How to get Executive Buy-In for your Mobile App Idea
Due to the rapid growth of smartphone usage, and the ever-changing consumer behaviour, mobile apps are now considered an essential part of business strategy. However, attaining executive buy-in for mobile app development can be an extremely challenging task.
The convenience of smartphones, paired with the innovation around mobile apps, has shifted the digital landscape in favour of mobile. According to comScore, mobile devices (smartphones and tablets) now account for 65% of total time spent on digital media. Approximately 90% of which is spent in mobile apps alone (Smart Insights).
Over the past three years, total digital media time spent has grown 53%, driven mostly by mobile apps… Smartphone apps has accounted for 80% of all growth in digital media engagement during that period of time – comScore, 2016
Consequently, any inaction regarding mobile app strategy may result in falling behind the competition. However, mobile apps are a big undertaking, especially for companies that are new to the world of app development. As a result, encouraging executive buy-in can be a difficult task. Here are a few tips to help you secure executive buy-in for your innovative mobile app idea.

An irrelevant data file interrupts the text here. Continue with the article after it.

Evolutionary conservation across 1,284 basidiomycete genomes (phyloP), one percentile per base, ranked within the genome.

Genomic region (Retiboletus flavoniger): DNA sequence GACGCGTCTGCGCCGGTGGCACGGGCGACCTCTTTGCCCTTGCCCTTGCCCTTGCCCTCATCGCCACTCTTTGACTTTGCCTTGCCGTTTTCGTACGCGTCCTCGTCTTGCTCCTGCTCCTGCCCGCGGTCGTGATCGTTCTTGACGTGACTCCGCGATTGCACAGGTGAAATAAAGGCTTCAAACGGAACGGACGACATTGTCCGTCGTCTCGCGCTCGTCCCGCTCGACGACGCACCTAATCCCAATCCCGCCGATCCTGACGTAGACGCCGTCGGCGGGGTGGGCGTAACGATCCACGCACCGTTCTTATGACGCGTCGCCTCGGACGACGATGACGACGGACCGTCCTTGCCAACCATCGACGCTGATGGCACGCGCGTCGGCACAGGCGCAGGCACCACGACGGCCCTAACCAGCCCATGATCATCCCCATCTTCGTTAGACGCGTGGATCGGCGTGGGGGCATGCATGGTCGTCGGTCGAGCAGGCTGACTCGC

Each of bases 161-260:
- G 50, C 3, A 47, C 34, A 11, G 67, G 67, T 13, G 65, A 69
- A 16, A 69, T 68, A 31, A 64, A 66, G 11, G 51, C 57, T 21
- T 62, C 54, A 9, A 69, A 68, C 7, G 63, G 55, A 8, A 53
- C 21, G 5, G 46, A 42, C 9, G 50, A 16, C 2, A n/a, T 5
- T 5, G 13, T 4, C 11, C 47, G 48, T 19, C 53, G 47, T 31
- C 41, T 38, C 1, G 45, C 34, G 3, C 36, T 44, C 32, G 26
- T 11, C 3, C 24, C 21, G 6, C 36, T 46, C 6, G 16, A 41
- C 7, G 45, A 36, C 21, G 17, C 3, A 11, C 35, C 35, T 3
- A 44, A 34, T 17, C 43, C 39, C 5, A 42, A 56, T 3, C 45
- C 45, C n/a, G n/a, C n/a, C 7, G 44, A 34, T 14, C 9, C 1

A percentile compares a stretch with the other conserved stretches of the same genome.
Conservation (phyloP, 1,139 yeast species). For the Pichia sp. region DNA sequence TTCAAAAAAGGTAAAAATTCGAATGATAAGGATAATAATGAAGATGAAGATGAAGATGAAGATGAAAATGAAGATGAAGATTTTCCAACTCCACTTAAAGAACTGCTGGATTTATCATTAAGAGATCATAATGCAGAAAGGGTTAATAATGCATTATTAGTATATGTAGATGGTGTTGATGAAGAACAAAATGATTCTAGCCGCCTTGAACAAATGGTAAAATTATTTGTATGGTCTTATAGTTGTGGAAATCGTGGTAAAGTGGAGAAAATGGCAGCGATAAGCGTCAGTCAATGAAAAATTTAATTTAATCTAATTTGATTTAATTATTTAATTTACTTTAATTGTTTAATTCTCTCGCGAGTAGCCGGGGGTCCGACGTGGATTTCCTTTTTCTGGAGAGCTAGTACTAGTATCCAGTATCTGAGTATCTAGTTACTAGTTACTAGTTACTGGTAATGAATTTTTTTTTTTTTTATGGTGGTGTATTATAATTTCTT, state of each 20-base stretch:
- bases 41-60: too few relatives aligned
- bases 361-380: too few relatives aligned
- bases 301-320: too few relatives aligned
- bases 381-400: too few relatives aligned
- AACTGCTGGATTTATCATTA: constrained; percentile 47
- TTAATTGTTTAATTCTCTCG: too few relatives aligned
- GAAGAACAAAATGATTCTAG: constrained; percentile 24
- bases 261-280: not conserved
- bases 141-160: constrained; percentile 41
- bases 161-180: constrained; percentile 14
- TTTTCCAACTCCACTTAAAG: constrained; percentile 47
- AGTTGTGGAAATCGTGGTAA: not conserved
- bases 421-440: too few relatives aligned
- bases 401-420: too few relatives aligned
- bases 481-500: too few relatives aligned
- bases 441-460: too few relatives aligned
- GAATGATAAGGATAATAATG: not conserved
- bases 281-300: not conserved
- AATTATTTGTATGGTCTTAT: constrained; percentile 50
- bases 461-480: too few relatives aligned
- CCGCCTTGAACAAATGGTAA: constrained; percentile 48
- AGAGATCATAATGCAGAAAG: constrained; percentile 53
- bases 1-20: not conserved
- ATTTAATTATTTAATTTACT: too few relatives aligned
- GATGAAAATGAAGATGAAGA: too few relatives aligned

Understand Stakeholder Agenda
Take the time to understand what success means to you and all your stakeholders, and use this knowledge to structure your pitch. It is important to demonstrate that you understand what the business is trying to accomplish and how your idea supports this agenda. Talk dollars, use any available research to justify your position, and outline attainable goals. Most importantly, identify how you can leverage mobile innovation to stand out in your industry. Remember to also acknowledge any associated risks, this will help build stakeholder trust and confidence in your idea.
Encourage Stakeholder Involvement
When presenting your new app idea to the company, it is essential to gain support as early as possible from a range of key stakeholders at different levels. Essentially, the more partners, co-workers, managers you have on board the more likely your project will get the executive go ahead. At the same time, educating and engaging all management levels allows you to build trust and support for your idea.
It is important to collaborate with key stakeholders and include them in the ideation process. Start with a basic idea, encourage discussion and involvement, and then begin to crystallise the concept. Involving stakeholders in the process and asking for their feedback will help increase their interest and investment in your idea.